• For Mobile campaigns, a monthly report by 3rdParty partners (i.e. Mobile Majority, SITO) must be provided to clients that includes Impressions and KPIs (CTR, VCR)

  • Any mobile campaign must have the option for the Client (advertiser) to include their own verification tracking technology within the advertisement (i.e. DoubleVerify, Moat, etc.)

  • Due to HIPAA Privacy Rule compliance, ads that may expose PHI to a 3rdparty verification service may not allow for a client’s tagging to be added. In that event, the media company should be provided a 3rdparty auditor-approved report, or allow the client to create their own login/account into an accepted HIPAA-complaint 3rdparty tracking solution used by the vendor.

  • For Beacons, 3rdParty partner reporting of Beacon geo-location broadcast OR Physical ‘in-person’ audit is required

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4.7 Sampling

  • Auditor determines sample is there and, separately, if it has ‘product’ in it (product sample and/or literature, coupon, etc)

  • Success = 90% (+/- 3%) there and ‘stocked’ with samples

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NOTE – For any media type not specified here, PoC3 member companies will work with the Verification and Validation Standards Committee to confirm the audit standard components. 

 

NOTE: It is recommended that all PoC3 Members have an independent 3rdparty from a list of approved PoC3 authorized suppliers conduct digital audits of any electronic media to verify ads/promotions are playing where contractually committed. These audits should be done at the ‘campaign’ level (e.g. confirm each individual sponsor’s campaign was run as contractually committed). For more information, please see the Campaign-Level Auditing Best Practices.  

Electronic Auditing and Certification 

 

  • Digital Audits will be conducted by independent 3rdparties to ensure that campaign reports (proof of play) delivered to clients are accurate

  • Acceptable auditors include Alliance for Audited Media (AAM)and BPA Worldwide (icomply).

  • Auditor will evaluate processes to ensure systems are in place

  • Auditor will receive raw data feeds and verify that reporting is accurate

Appendix 1

Audit FAQ:

Q: What if a rep is denied access to the location?

A: The Location is dropped from sample and another one substituted

 

Q: What if the location is permanently closed (boarded up, no longer a physician office))?

A: This would be deemed to be a valid location for audit purposes and recorded as ‘no’ for whatever metric was being audited. (e.g. Was screen present? Was screen on?)

 

Q: What if the location is not found or ‘closed’ (office hours)?

A: Location dropped from sample and another one substituted

 

Q: What if the auditor makes a mistake (i.e goes to wrong suite but they take a picture anyway?)

A:  Location dropped from sample and another one substituted

 

Q: What if the equipment is not operational – should simple fixes be tried (unplug and plug back in?)

A: No, a key objective of the audit is to measure company operational processes for maintenance and monitoring. As such, audits should record all results based on the ‘as is’ status of the display.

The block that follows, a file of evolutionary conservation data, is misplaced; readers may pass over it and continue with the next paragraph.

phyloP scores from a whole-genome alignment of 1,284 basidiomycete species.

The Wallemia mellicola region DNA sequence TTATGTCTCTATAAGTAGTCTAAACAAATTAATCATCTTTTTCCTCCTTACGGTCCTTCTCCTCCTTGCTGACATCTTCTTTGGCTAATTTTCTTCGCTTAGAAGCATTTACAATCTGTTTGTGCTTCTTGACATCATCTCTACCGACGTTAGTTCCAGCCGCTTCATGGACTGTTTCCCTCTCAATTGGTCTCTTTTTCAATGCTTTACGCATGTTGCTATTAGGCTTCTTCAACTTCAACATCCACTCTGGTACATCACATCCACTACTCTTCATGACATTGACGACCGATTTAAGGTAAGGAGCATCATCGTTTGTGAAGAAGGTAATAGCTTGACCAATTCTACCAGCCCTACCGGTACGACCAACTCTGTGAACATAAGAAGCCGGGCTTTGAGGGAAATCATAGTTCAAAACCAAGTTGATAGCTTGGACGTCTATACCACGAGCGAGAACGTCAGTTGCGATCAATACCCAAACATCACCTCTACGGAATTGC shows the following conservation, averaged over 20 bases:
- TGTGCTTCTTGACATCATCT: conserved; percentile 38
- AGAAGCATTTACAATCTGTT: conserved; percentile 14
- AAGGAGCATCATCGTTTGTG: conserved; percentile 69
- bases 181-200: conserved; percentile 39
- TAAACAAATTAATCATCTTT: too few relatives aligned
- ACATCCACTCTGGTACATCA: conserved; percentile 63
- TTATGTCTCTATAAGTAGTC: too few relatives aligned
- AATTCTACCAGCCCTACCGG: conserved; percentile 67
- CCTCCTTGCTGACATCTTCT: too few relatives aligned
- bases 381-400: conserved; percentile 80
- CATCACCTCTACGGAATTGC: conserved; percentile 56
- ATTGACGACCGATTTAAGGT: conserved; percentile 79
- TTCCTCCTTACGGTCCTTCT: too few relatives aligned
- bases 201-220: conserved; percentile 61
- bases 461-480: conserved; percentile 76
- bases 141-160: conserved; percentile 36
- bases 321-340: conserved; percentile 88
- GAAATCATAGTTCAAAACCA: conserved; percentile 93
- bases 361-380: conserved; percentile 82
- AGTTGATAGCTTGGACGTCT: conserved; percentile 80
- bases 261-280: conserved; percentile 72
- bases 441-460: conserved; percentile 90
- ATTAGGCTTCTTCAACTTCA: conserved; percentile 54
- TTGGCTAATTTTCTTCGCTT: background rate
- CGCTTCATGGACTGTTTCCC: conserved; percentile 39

Q: For exam room programs, if access is only granted to SOME of the exam rooms, does the audit count?

A: Yes, in terms of counting locations.  The device numbers will also be counted if the signed certification from the office includes verification of the number of devices and that they are in working order.  A maximum of 1/3 of the audits can be based on signed certifications (see ‘overall audit procedures’ above)

 

Q: If it is a device audit, if access to the exam rooms is NOT granted at all, does the audit count?

A: Yes, in terms of counting devices.  The device numbers will be counted if the signed certification from the office includes verification of the number of devices and that they are in working order.  A maximum of 1/3 of the audits can be based on signed certifications (see ‘overall audit procedures’ above).

Appendix 2 – Glossary

  • Location(also Offices or Medical Offices):  a unique physical address.

    • Different suite/floor numbers constitute different addresses

    • Different waiting rooms within the same address constitute a single location

  • Unitsor devices: individual physical devices / units.  Can have multiple devices in offices / exam rooms, etc.  (example: tablet, poster, screen)

  • Screens:  A subset of units.  Any individual electronic monitor. Can have multiple devices in offices / exam rooms, etc.   includes interactive tablets and touchscreens

  • Healthcare Providers: All personnel that provide medical services to patients including MD, DO, NP, PA.  Excludes nurses, med techs, and offices staff

  • Patients: a person receiving or registered to receive medical treatment who has qualified ailments or medical need

  • Patient Visits: validated appointment to meeting between a healthcare provider and a client or patient. In the hospital and the home, the practitioner makes a visit to the patient; in the clinic or office the patient makes a visit to the practitioner.

  • Touchpoints: Places of interaction within the Point of Care where patients can learn about health, wellness and condition specific content.  For example, waiting room TV screens to educate while patients are waiting for their physicians, waiting room brochures, pamphlets and magazines that patients can pick up and discuss with his/her physician.  Touchpoints can also include exam room digital or print materials such as tablets, educational wallboards and brochures.

  • Condition Sufferers: A condition sufferer is a patient who is affected by a specific illness or condition. A condition sufferer is seeing a specialty physician for a specific condition or diagnosis like Diabetes, OBGYN, Cardiology, Pediatrics or Dermatology. In addition to general health content, condition sufferers can view, learn and ask their physician about specific diagnosis that they see on the touchpoints in medical offices or hospitals.